April 10, 2021

FUKUSHIMA 50 and the Folly of Arrogance

FUKUSHIMA 50 (Blu-ray Review)
2020 / 122 min


Review by Tiger the Terrible😸

You’d think Three Mile Island, Chernobyl and, most recently, Fukushima would be all the evidence we need to quit fucking with the atom. Yet even today, over 400 nuclear plants worldwide keep plugging away, despite having rendered parts of Russia and Japan uninhabitable for years. Such is the folly of human arrogance.

That arrogance - coupled with considerable short sightedness - is one of the underlying themes of Fukushima 50, based on the true story of attempts to stave off a meltdown at the Fukushima Daiichi Nuclear Power Plant following a massive earthquake and tsunami. The disaster knocks out all power, which means superintendent Masao Yoshida (Ken Wantanabe) and his crew are forced to try and manually cool the fuel rods to keep the reactors from exploding. 


Despite selfless efforts by his dedicated staff - which includes volunteers forming ‘suicide squads’ and entering contaminated units to open release valves - Yoshida is often hampered by the impatience and ineptitude of clueless government officials, who are watching the crisis unfold from a safe distance (and giving some pretty reckless orders). Meanwhile, nearby towns are being evacuated before the inevitable.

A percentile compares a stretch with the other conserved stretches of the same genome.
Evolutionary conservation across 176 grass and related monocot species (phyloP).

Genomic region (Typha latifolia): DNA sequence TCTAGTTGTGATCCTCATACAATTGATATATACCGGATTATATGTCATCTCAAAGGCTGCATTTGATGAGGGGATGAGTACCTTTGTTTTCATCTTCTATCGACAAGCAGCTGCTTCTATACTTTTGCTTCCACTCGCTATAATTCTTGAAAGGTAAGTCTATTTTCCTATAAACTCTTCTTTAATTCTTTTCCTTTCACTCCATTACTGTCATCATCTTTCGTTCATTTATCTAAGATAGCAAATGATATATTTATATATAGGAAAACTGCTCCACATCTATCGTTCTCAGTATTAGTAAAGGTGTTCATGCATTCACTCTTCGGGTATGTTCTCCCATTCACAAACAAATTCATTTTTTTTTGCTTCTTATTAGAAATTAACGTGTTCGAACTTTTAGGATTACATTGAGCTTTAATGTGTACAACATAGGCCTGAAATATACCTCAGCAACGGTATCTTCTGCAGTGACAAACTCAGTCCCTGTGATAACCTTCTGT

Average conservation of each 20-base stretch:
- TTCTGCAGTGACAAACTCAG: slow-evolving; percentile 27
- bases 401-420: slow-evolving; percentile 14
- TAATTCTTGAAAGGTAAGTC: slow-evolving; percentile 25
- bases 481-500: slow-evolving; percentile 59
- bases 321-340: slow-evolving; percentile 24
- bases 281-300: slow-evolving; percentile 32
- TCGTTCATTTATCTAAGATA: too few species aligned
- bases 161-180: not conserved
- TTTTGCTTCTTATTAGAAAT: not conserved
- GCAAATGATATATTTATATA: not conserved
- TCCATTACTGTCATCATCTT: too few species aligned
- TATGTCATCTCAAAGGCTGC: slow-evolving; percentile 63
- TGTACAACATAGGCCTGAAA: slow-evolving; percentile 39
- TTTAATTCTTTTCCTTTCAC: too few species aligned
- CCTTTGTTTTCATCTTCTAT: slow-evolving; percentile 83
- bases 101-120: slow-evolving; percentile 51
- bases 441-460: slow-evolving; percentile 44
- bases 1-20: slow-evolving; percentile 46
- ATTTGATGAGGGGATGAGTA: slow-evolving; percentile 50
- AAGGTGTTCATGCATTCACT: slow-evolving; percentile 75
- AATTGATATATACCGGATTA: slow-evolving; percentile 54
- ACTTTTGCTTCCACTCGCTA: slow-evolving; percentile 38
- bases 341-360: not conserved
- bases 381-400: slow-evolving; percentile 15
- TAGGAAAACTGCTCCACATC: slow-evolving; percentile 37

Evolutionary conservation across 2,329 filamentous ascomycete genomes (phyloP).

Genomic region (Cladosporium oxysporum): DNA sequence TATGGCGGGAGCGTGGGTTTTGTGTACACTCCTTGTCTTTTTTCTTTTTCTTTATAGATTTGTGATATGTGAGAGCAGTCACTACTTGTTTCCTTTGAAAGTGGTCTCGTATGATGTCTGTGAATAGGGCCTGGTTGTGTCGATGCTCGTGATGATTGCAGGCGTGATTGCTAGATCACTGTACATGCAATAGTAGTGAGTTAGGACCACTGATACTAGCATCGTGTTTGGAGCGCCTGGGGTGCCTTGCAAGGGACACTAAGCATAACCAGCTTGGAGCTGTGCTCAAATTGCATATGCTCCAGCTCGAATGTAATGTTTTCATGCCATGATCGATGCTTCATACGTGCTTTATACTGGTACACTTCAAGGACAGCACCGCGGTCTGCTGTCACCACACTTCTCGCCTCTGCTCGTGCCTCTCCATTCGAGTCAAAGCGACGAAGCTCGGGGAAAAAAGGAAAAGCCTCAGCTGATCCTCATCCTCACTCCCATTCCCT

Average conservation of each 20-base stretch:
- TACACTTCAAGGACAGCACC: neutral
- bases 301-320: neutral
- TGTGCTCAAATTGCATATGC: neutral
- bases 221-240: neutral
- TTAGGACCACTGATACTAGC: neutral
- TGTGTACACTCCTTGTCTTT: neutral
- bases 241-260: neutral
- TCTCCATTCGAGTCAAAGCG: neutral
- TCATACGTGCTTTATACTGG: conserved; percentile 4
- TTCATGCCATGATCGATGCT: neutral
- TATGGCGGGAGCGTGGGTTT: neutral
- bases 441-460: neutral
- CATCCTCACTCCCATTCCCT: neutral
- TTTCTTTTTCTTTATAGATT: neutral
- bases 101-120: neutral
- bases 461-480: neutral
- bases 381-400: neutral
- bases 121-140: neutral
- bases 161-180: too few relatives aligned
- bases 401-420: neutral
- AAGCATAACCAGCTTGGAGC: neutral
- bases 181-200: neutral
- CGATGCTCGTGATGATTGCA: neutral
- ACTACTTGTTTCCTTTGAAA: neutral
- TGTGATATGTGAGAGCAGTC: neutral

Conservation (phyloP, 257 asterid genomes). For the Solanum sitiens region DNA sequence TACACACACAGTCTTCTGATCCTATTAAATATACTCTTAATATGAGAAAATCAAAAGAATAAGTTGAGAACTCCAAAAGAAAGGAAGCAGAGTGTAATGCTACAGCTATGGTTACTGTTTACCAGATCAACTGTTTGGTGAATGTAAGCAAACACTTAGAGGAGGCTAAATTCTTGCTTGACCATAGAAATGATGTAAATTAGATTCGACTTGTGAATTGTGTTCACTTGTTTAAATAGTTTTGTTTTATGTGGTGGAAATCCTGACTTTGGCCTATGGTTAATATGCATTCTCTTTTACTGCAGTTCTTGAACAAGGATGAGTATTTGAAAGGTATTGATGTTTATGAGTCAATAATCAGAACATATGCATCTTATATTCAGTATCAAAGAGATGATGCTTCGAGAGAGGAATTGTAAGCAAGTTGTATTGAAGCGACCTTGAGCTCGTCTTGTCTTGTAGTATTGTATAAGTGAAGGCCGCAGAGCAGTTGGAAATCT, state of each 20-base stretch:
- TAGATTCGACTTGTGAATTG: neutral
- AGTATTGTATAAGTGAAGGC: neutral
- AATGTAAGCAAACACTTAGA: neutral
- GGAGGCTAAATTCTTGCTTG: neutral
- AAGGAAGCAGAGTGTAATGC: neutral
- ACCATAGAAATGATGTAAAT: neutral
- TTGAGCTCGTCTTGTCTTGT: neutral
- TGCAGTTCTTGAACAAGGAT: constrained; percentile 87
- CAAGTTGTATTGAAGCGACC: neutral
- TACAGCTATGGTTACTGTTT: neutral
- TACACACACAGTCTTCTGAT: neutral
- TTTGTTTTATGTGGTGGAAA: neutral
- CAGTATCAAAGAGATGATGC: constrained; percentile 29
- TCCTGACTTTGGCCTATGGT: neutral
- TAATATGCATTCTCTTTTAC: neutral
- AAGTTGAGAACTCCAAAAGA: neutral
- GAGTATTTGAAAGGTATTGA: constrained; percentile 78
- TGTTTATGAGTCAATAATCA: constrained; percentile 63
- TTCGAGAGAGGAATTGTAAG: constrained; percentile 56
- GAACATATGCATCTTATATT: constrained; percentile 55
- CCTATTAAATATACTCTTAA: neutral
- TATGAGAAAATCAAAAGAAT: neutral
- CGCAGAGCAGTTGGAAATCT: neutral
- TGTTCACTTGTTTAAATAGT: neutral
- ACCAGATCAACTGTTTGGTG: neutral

Ken belts out a showtune.
If you’ve ever seen HBO’s Chernobyl, you might recall the first couple of episodes focused on the crisis as it unfolded. Fukushima 50 is similar to those two episodes and plays more like a traditional disaster movie, including the subplots and histrionic performances typical of the genre. However, the disaster itself is generally pretty gripping. The quake and tsunami hit within the first few minutes, rendered with excellent special effects (mainly because they never look like special effects), while the subsequent race against time - and the ominous implications of failure - create a lot of tension.

Most of us probably remember the 9.0 earthquake and tsunami that hit Japan in 2011, but I doubt many were aware of how close the country came to being an radioactive wasteland. Fukushima 50 tells that story pretty well, mostly in layman’s terms so we can grasp what the hell’s going on. Though not as shocking or incendiary as Chernobyl, the film offers another strong argument that maybe we’d be better off sticking up more windmills.



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